Rubens and his Legacy: Royal Academy’s new show celebrates the propagandist supreme, By James Brewer
Peter Paul Rubens was one of the greatest European propagandists of all time, and his influence on generations of artists is coruscating. He wielded his brushes and marshalled his workshop squad in such a way that, consciously and unconsciously, later followers have patterned themselves on aspects of his multitude of paintings, sketches and prints, and made their way into the best of the rest. The new exhibition at the Royal Academy of Arts, London, lucidly demonstrates how they did so.
Rubens (1577-1640) had a deeply felt impact on portraiture, depiction of landscape, religious art, the interpretation of mythology, feminine fashions, and the role of women (unlike many men of his epoch, he readily acknowledged the intelligence and abilities of the female sex).
How subsequent great artists owe much of their artistic language to Rubens is explored expertly and illustrated lucidly by Rubens and his Legacy: Van Dyck to Cézanne.
This endeavour has resulted in a fabulous assemblage of masterworks. The supremely self-assured “master of special effects” (as one of the curators put it) would himself surely have been delighted to see his legacy celebrated in this enthusiastic manner with a total of 166 works. The organisation that goes into putting such a show together is breathtaking, especially when one counts all the potential hitches – for instance what was described as “some difficulty with the Customs” that delayed the arrival of loans from the State Hermitage Museum in St Petersburg including a 1620 canvas The Carters, “but they will be here shortly, ” quoth an official optimistically just ahead of the opening.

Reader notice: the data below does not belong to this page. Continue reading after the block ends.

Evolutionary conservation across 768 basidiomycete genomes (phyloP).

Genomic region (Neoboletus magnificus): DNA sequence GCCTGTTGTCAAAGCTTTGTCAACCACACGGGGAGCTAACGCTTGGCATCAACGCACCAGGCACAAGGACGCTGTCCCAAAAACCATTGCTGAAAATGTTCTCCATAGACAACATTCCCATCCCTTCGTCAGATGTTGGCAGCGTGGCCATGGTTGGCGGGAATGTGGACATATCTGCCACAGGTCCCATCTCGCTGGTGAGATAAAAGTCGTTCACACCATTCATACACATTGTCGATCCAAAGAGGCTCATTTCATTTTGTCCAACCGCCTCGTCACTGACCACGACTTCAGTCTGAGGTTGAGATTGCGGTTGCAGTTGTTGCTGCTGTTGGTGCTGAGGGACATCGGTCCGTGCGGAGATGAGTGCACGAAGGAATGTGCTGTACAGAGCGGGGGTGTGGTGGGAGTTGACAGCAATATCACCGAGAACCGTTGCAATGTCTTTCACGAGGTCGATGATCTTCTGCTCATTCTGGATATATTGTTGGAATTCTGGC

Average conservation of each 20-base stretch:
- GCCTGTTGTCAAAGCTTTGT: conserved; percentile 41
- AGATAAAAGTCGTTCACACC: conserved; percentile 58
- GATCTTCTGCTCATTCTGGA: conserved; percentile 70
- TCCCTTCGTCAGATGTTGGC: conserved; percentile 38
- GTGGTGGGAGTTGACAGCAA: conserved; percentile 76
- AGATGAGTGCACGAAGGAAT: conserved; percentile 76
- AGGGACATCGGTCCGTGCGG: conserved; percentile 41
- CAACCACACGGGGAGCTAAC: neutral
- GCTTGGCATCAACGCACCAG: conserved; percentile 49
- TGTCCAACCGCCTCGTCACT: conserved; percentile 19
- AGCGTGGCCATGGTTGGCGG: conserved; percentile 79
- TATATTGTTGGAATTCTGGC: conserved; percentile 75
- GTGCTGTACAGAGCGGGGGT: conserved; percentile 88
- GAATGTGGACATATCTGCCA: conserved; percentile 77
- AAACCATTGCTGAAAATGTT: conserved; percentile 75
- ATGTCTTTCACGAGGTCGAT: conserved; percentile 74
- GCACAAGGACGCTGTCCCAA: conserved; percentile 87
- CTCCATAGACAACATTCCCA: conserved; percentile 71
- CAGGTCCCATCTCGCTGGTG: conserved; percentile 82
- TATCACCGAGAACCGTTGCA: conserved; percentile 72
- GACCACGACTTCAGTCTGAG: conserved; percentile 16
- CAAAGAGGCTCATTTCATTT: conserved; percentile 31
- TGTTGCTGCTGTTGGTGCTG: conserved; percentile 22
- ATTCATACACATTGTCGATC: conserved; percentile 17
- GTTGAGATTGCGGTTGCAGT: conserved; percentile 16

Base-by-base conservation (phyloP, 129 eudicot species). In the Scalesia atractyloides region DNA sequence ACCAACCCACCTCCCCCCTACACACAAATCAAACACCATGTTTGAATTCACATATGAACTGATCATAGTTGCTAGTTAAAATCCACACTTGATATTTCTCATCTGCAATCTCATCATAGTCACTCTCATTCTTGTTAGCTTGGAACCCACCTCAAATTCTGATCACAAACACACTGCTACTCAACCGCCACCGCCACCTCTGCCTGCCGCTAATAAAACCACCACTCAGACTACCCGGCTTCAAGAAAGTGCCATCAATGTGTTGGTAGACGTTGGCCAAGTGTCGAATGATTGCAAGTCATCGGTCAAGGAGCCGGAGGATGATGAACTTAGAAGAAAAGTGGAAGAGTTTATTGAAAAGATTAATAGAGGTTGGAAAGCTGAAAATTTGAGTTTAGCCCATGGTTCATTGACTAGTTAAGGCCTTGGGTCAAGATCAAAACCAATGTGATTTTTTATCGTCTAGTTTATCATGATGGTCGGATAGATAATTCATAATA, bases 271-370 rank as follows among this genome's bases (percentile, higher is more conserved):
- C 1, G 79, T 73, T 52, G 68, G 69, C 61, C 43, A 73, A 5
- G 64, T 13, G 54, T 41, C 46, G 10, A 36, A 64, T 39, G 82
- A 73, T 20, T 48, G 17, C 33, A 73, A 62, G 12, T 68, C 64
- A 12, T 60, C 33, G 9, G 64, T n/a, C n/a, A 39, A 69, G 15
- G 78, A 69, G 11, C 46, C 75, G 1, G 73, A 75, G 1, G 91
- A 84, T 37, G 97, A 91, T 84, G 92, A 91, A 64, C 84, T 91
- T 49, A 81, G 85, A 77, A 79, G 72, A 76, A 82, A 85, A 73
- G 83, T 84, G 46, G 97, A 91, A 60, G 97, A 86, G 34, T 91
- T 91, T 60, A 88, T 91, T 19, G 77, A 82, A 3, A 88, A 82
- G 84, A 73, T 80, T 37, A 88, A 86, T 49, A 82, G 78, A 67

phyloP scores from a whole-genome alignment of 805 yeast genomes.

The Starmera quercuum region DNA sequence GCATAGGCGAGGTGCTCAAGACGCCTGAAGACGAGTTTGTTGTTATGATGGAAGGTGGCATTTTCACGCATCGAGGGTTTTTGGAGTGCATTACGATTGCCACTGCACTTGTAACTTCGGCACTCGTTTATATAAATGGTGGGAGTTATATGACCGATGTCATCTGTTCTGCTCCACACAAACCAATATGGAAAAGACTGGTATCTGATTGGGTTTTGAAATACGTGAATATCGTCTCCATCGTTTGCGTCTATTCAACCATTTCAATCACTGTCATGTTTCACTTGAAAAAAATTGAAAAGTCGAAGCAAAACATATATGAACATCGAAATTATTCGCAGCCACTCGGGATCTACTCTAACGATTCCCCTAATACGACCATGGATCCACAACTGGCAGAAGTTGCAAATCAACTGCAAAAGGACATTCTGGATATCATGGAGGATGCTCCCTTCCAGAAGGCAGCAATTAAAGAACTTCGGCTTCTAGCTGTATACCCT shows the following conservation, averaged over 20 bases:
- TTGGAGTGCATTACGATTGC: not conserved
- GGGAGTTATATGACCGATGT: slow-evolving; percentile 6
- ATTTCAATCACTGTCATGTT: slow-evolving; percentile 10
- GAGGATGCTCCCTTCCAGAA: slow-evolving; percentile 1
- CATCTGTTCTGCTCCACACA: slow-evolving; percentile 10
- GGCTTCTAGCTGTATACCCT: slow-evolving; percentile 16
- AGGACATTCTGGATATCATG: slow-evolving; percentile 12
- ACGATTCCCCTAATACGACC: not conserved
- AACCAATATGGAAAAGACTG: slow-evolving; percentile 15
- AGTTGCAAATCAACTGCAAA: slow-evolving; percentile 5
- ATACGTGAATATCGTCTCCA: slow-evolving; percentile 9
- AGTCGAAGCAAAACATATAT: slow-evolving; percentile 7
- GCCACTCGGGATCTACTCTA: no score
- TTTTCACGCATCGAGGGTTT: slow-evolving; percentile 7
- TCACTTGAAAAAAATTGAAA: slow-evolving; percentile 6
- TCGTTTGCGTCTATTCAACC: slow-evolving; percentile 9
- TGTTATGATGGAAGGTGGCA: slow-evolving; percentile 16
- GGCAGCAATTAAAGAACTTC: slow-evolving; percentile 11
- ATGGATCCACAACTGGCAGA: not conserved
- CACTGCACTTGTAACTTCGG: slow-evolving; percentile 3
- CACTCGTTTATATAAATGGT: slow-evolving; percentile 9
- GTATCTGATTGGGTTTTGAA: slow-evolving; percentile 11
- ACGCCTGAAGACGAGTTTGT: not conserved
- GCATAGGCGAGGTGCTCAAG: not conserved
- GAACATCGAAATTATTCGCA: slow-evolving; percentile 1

Within a few paces, we have Van Dyck, Watteau, Gainsborough, Turner, Constable, Delacroix, Manet, Cézanne, Renoir, Klimt, Kokoschka and Picasso. The RA rooms are so arranged as to develop six themes perceived in the work of the Antwerp master – and his successors – of poetry, elegance, power, lust, compassion and violence. We move from bucolic scenes of countryside plied by sturdy carters, to naked corpulent gluttons tormented by demons (notably in Fall of the Damned), to Bacchanalian energy and orgy.
There is the utter charm of aligning Chapeau de Paille, a 1630 painting by Rubens thought to be of Susanna, the younger sister of the painter’s second wife Hélène, with the homage paid to it by one of the great female painters of the 18th century, Paris-born Elisabeth Louise Vigée Le Brun.
Mme Vigée Le Brun had seen the Rubens portrait while visiting Antwerp in 1781, and shortly afterwards came up with her own jauntily stunning Self Portrait in a Straw Hat, which makes her out to be what she probably was, nonchalant and captivating. With his contacts at French court (and in many other quarters of Europe, this networker of the newly globalised age), Rubens had an influence on fashion at Versailles, and it seems that Vigée Le Brun (a teenage prodigy who achieved a stellar career and who is surely overdue for a celebratory exhibition in the UK) was just as skilled a promoter and publicist (she was close to Queen Marie Antoinette, of whom she painted some 30 portraits).
Both Vigée Le Brun and Rubens were adept at setting down on canvas an informality of pose and when occasion demanded a simplicity of costume, which while combined with an air of elegance became the former’s great contribution to female portraiture.